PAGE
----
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TAI Weekly

TAI Weekly | February 26
By TAI
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Highlights:

  • Data representation
  • Staying in the club (for now)
  • A song too far
  • The neverending game of “whack-a-mole”
  • Unwritten value

In case you missed it…

Data representation

 Photo: Pexels

Last week, TAI Weekly covered sexist data. This week we are glad to celebrate some signs of moves to true gender representation in data generation and use. The Extractive Industries Transparency Initiative (EITI) for one has some big decisions on the agenda again – upcoming Board discussions on environmental reporting and pushing gender dimensions to EITI data. The latter is part of a broader “awakening” of multi-stakeholder initiatives to gender issues. Gender will be a lead theme for this May’s Open Government Partnership Global Summit and the EITI board will be debating steps it can take to incorporate a long-needed gender lens to its data generation and use. Rebecca Iwerks lays out some ideas for their consideration and Charlotte Ornemark details what’s already happening to show value of gendered approaches in West Africa
 
Of course, a bigger win would be for gender dimensions to be embedded in national statistics from the very start. How much of a pipedream is that? What data do decision makers use and what incentives, constraints, and opportunities contribute to that use? You may get some insight from talking to Development Gateway who reflect on the common needs and opportunities surfaced across 2 years of working on data ecosystems in 7 countries.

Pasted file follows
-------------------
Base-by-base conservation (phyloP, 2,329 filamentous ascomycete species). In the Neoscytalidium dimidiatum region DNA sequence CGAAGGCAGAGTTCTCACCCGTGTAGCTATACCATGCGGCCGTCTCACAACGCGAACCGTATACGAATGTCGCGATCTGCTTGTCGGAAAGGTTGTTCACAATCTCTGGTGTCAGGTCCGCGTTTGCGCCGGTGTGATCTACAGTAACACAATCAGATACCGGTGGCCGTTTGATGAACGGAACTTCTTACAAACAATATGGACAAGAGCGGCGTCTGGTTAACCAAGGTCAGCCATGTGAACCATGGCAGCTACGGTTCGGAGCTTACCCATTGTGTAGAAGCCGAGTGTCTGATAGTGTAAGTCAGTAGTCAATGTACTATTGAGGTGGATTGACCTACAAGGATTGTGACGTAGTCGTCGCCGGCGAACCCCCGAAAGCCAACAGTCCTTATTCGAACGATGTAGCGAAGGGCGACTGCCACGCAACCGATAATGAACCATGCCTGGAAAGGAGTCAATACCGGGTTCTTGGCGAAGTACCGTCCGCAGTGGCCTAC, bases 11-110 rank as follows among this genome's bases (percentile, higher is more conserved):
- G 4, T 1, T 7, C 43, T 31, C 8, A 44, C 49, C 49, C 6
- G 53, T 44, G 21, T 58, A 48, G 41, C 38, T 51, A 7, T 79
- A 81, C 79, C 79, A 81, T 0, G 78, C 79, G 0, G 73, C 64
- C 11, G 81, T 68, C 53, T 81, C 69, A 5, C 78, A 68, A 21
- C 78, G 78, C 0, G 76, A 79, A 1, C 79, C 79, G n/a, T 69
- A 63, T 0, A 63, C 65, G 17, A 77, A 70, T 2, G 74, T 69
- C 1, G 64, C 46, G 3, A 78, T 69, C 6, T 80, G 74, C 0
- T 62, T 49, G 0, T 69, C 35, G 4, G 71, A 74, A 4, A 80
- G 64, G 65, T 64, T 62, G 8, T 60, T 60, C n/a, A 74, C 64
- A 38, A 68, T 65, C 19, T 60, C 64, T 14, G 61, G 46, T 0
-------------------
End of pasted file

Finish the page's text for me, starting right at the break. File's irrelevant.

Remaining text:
Perhaps one way to improve data representation is through data collaboratives. However, actors often face inefficiencies in developing contractual data sharing agreements. A new initiative wants to change that and is seeking to strengthen trust, transparency, and accountability in data collaboratives.
 
More and more ideas are emerging testing the potential for harnessing machine learning and satellite imagery for public good – this time to infer signs of modern slavery that has been all too hidden to date.
 
With IATI recently celebrating its ten-year anniversary, have your say in an online consultation around essential priorities for the initiative’s next three years. How to keep IATI relevant and reinforce cooperation on data standards?

 

Essential Watching

Journalists at Dusseldorf newspaper Rheinische Post use an innovative suite of tools to identify breaking stories by closely monitoring online chatter. Watch here.

 

Staying in the club (for now)

Better Late than Never – the US got out its Fourth National Action Plan. Lots of Twitter discussion on its merits followed. Certainly, the plan may not be the most ambitious (to say the least), but worth lauding those hard-working State Department staff who got it approved. And there are worthwhile commitments in the plan, including increasing public access to federal-funded research results and incorporating privacy and civil liberties requirements into intelligence community policy and programs. Check out the plan for yourself here.

 

A song too far

To understand the drivers and the scope of the problem facing civil society actors in so many parts of the world check out Amnesty International’s new report. A long and growing list of countries are relying on repressive laws and arbitrary restrictions to stop non-governmental organizations from doing vital work. Might the upcoming Human Rights Council’s 40th Session offer tangible solutions on protection of freedom of expression globally? Perhaps, but don’t hold your breath.
 
Meanwhile, repressive actions continue. In Turkey, there is the prosecution of 16 civil society, media and business leaders. In Uganda, CSOs are calling upon the resignation, arrest and prosecution of Uganda Ambassador to Burundi, Rt. Maj. Gen. Matayo Kyaligonza and his bodyguards for assaulting a police officer and harassing a journalist. In Nepal, a singer had to withdraw a song from YouTube that demanded good governance and an end to corruption.